We hope you’re doing well and that you’re ready to relax because we have an insightful blog post for you to enjoy with your afternoon cup of tea.
Hopefully, one that will answer several questions you may have had regarding certain Eames products.
They are both very similar looking pieces, meaning they both look amazing, but there are subtle differences in them and knowing those will help to recognize each straight away.
This piece was designed by Charles Eames and released back in 1946. The Eames DCW was most popular in the Calico Ash and Birch, but what most people might not know is that it was also sold in several wood veneers.
The Eames DCW chairs were initially manufactured by the Evans Molded Plywood Company before Herman Miller took over.
LCW Stands for Lounge Height (L) Side Chair (C) on Wood (W).
This product went into distribution in 1947 when Herman Miller started to have an involvement in the partnership. A year after the DCW.
The LCW was created using five layers of molded plywood and also two molded leg pieces that were fused together using a specialist machine to bend the wood which has given it the unique design that it has.
These two pieces can look very similar (especially on images and when not seen standing together) and so when either selling or buying, it’s important to know what the differences are.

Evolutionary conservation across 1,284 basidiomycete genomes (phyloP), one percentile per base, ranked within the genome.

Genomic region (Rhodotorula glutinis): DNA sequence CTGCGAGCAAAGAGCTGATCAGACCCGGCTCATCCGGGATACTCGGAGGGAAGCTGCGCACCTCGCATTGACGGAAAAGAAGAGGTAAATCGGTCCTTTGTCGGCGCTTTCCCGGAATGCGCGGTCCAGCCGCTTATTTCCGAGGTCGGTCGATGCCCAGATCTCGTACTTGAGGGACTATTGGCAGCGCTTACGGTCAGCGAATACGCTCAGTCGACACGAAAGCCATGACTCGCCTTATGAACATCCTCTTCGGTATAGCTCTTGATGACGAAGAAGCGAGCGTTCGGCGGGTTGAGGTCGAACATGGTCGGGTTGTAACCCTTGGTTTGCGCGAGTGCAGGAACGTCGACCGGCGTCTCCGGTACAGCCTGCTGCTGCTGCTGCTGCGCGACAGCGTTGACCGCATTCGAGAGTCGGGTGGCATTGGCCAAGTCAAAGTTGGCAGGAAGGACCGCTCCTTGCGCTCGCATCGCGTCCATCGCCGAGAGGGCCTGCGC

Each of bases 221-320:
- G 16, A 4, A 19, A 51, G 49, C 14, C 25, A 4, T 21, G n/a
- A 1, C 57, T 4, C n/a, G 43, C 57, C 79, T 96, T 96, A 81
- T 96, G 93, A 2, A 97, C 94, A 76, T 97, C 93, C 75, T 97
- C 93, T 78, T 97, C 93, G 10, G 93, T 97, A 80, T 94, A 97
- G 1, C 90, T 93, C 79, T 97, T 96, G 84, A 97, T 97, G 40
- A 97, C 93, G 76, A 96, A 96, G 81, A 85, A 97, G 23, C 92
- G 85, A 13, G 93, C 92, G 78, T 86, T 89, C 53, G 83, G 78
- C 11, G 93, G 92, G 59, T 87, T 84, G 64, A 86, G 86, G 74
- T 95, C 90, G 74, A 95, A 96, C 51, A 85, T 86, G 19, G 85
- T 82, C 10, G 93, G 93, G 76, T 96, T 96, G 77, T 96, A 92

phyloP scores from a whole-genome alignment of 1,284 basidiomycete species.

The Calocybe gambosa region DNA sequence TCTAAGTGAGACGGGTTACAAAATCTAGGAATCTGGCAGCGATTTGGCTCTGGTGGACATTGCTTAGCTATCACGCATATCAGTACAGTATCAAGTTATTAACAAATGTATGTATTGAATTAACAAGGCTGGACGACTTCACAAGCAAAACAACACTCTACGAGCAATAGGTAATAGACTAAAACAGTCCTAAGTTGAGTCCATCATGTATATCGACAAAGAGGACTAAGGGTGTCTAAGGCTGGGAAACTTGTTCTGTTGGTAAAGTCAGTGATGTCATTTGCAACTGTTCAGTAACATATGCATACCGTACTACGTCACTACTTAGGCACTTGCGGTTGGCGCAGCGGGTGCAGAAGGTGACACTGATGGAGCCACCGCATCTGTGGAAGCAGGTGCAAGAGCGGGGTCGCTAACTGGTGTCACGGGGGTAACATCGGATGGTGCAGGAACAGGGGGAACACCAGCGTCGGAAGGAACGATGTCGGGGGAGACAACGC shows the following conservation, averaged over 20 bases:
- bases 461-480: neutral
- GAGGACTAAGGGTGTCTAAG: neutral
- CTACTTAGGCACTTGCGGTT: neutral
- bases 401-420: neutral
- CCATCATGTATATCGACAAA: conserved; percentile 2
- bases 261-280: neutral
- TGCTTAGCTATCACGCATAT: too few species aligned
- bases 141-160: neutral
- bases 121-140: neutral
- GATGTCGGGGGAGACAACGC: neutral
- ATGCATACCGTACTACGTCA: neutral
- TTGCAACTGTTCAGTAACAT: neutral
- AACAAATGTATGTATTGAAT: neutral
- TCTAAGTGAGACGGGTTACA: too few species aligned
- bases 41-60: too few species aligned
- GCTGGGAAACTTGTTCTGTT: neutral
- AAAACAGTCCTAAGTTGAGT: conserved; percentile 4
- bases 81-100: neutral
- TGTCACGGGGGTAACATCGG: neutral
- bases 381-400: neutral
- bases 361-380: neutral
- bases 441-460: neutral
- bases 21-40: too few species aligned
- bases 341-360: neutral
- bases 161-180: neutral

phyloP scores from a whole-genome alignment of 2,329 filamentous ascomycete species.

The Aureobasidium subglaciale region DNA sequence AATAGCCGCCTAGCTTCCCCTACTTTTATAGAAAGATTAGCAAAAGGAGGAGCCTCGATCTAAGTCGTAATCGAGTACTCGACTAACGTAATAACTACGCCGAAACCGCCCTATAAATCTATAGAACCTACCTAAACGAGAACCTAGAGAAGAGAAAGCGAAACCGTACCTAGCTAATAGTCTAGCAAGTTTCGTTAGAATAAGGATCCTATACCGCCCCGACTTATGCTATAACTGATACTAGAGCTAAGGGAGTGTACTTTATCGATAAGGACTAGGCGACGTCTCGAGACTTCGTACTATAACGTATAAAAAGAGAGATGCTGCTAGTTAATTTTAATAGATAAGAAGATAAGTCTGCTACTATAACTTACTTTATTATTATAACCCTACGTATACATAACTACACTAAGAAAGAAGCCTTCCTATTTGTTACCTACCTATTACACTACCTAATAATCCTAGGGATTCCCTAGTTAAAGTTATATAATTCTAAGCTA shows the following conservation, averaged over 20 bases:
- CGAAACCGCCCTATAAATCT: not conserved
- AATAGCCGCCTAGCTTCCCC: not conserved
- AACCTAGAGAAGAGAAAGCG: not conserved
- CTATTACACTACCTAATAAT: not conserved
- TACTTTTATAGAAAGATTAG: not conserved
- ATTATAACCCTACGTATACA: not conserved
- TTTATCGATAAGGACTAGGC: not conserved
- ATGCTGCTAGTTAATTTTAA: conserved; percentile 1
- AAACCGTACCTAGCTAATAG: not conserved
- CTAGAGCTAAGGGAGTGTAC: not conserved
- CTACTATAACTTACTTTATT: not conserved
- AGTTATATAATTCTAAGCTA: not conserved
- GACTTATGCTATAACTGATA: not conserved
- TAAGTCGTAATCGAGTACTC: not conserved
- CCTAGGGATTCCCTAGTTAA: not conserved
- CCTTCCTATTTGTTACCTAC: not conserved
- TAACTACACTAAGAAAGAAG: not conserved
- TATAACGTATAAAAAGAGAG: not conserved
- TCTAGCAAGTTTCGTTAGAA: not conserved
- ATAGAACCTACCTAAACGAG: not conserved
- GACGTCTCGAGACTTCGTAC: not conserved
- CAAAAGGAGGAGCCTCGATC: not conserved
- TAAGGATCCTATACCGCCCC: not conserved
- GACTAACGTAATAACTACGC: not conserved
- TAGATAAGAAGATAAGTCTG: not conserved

The seating surface for the LCW is much wider than the DCW.
Due to the purpose of the two, they had to be measured to make sure that one was appropriate to be used at a dining table and one was appropriate to be used to relax on.
The appearances of the two chairs can make it easy to confuse them with each other.
However they have a number of noticeable differences in the angle which is useful to know.
As you can see from the images, the angle of the LCW shows that it is lower in height (69.53cm), whereas the DCW is in more of an upright position with an increased height of (75.88cm), and this is due to it being a dining chair where it’s more normal to be sitting up right.
Because of the difference in height, this means that the chair legs are also different. However, they both have matching 5 layers of Molded plywood as the base.
Regardless of their differences, once aspect that makes them both very unique and valuable, is how they were made with natural veneers. I
n addition to the Calico Ash, Birch and Walnut that they were originally created in, they were also released in Rosewood which is extremely rare.
Throughout time after they were released again, they extended the colors they already had and released colors such as Light Oak and Santos Palisander.
Now you know the difference between the DCW & LCW chairs! If you do want to see them in person, the Eames.com team will be at a number of trade shows this year, two of them being in Brussels and Amsterdam.
We will confirm with you closer to the time about when they are and how you can go, along with the different types of Eames products that will be at the event.
We hope you enjoyed this week's blog post!
Until next time, have fun browsing!